I wrote the following piece earlier today (Thursday, July 27). Then in the evening I heard news that may — or may not, we will see — make my argument here moot. I will present that news below, as an Afterward.
The task of this moment of our history is to Protect America Against Trump.
A figurative wall around Trump now enables the president to act with impunity. That wall has two components. Each of them must be
The wall has two separate but interconnected components:
1) the Republicans in Congress upon whom America is forced to depend, at least until 2019, to protect the Constitution; and
2) the Republican electorate, whose continuing support of Trump is a major inhibitor of the congressional Republicans fulfilling their oath of office and to bring this President down.
Here I will discuss the first. A second piece will address how the second component of that wall might be undermined.
In both cases, what is called for is for Democrats to “Press the Battle” in a vigorous, and suitably-designed way.
Press the Battle Against the Republicans in Congress
The Republican electorate is of course not the only thing in the way of the Republicans in Congress doing the right thing. The Republican Party hasn’t done the right thing in years. Indeed, Trump’s grotesque presidency merely represents a more blatant and extreme version of the political sins that have characterized the Republican Party – increasingly – for a generation.
Thus the battle against the Republicans should be pressed in a way that leads to either of two desirable outcomes: either 1) the Republicans rouse themselves to honor their oath of office and defend the Constitution against this outlaw president or, if they fail to do this, 2) their failure (or, more aptly, their refusal) is made to smell to high heaven and profoundly discredit them in the eyes of the great majority of the American people.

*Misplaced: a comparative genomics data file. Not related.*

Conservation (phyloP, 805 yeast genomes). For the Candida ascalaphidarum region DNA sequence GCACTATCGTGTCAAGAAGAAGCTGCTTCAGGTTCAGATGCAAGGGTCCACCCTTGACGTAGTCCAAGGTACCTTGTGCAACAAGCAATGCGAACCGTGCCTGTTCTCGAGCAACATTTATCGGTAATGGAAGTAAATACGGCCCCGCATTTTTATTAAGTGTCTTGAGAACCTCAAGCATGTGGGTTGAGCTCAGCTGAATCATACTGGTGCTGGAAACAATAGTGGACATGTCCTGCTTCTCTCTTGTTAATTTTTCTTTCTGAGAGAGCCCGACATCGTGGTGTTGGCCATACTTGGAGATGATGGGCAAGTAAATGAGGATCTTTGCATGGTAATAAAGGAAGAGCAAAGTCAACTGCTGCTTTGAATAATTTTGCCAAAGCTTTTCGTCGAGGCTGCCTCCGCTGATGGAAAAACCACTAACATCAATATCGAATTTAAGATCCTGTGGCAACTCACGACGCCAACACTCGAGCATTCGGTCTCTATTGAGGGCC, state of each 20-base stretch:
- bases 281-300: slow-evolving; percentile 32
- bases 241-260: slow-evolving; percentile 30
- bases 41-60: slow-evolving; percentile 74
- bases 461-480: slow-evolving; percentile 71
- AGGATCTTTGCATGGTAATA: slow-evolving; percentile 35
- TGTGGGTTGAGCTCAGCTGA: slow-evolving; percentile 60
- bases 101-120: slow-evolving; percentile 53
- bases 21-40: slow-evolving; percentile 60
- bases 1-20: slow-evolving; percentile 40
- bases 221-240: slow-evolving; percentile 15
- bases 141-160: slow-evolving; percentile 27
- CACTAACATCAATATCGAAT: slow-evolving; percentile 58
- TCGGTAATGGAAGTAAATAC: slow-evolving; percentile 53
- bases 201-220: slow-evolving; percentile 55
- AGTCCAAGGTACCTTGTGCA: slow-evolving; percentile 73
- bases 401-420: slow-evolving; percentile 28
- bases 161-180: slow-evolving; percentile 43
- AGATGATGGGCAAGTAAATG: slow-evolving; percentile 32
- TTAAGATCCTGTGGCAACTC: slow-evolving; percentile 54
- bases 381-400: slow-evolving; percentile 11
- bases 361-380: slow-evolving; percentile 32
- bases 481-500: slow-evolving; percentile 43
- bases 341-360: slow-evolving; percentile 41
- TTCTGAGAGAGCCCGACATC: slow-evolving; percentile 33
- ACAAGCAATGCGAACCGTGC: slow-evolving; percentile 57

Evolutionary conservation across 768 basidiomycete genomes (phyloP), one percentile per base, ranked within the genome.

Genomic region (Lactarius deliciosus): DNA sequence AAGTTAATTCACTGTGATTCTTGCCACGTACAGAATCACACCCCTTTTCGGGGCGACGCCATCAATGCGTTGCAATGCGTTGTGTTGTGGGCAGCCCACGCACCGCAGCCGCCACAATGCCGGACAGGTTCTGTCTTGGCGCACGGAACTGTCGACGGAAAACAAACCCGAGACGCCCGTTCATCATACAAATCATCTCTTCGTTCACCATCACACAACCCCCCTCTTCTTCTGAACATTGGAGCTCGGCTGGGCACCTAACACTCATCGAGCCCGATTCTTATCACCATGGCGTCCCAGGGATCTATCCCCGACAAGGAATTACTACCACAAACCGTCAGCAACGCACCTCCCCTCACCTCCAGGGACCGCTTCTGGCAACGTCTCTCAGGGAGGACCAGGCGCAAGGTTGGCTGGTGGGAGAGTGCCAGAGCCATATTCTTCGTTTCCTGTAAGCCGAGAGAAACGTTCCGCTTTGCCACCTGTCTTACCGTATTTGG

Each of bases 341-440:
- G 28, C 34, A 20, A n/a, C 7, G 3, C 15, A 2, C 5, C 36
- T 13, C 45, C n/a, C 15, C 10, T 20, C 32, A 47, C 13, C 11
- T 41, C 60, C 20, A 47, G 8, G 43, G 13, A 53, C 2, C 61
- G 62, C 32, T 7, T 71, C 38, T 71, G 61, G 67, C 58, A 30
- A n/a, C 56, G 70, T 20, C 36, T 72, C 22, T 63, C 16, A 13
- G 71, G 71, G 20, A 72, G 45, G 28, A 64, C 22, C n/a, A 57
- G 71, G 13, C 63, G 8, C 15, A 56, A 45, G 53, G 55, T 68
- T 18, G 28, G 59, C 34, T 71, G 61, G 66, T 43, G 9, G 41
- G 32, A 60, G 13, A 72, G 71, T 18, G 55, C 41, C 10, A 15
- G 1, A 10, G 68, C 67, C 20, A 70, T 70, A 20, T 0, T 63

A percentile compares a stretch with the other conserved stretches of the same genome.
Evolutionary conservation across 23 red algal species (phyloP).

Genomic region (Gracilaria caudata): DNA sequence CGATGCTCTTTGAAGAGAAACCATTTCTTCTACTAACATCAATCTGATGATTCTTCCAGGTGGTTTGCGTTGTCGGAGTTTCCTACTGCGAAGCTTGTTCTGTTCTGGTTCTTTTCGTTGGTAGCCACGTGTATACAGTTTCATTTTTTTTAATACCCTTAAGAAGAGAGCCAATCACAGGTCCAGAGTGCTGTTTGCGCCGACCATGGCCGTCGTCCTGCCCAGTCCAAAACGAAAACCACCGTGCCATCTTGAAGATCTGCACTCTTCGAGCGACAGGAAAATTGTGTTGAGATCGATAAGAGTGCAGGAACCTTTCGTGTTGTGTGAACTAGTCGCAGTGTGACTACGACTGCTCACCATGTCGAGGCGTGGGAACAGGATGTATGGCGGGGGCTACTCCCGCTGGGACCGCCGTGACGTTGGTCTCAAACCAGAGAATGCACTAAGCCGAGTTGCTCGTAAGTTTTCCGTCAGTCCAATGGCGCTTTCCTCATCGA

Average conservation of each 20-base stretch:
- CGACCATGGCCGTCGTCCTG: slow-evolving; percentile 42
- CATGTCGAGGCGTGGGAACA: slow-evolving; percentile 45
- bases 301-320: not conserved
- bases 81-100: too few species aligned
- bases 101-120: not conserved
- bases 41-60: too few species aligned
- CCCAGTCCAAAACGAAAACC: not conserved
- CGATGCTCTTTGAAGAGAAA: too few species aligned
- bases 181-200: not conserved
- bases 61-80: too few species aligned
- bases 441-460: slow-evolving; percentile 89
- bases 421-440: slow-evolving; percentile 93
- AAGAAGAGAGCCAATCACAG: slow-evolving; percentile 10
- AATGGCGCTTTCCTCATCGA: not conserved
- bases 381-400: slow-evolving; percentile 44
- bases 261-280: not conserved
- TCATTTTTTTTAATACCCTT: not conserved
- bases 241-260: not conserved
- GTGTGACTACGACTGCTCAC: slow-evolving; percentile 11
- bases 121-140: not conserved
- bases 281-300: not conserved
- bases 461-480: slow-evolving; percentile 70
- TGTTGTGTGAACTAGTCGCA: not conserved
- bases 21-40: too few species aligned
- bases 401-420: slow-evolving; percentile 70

Observing the conduct of the Democrats in Congress, I am led to infer that they believe it is best to deal gently with their Republican colleagues. Maybe they are thinking that this way they can get some bi-partisan cooperation in the investigations being conducted by the relevant committees. Maybe they are thinking that you catch more flies with honey than with vinegar.
Maybe they are even right. But I doubt it.
My guess is that they are just doing what has come naturally to Democrats throughout this era, and that has failed so spectacularly at almost every turn.
I have always found it useful, in advising anyone, to identify what I call their “characteristic error.” When they choose wrongly, in what direction do they tend to err? Are they usually too impatient, or too slow to act? Are they too assertive, or too much of a pushover? Etc.
With Democrats, and liberals generally, it is not difficult to identify what their characteristic error has been. Liberals tend to believe in being nice, and liberals tend to be averse to conflict. The result has been that over the years, the Republicans have learned that they can get away with almost anything, and no one will make them pay a price.
I would bet heavily that the Republicans in Congress now believe that they can just pretend that their president is not running roughshod over the Constitution and the rule of law and that the Democrats will protest only so mildly that it will cost them little.
I say, Press the Battle.
With Trump’s repeated and even public attempts to obstruct justice, as investigations into Trump’s campaign proceed, and with the Republicans thus far protecting the president rather than the rule of law, we are entering a full-fledged constitutional crisis.
The Democrats are too mild in their words about Trump. (Compare their rhetoric on Trump’s major transgressions with the intensity of the Republican rhetoric about bogus “scandals” like Benghazi.) But even more so, the Democrats are too gentle with the Republicans who are protecting Trump.
How should the Democrats press this battle against the congressional Republicans?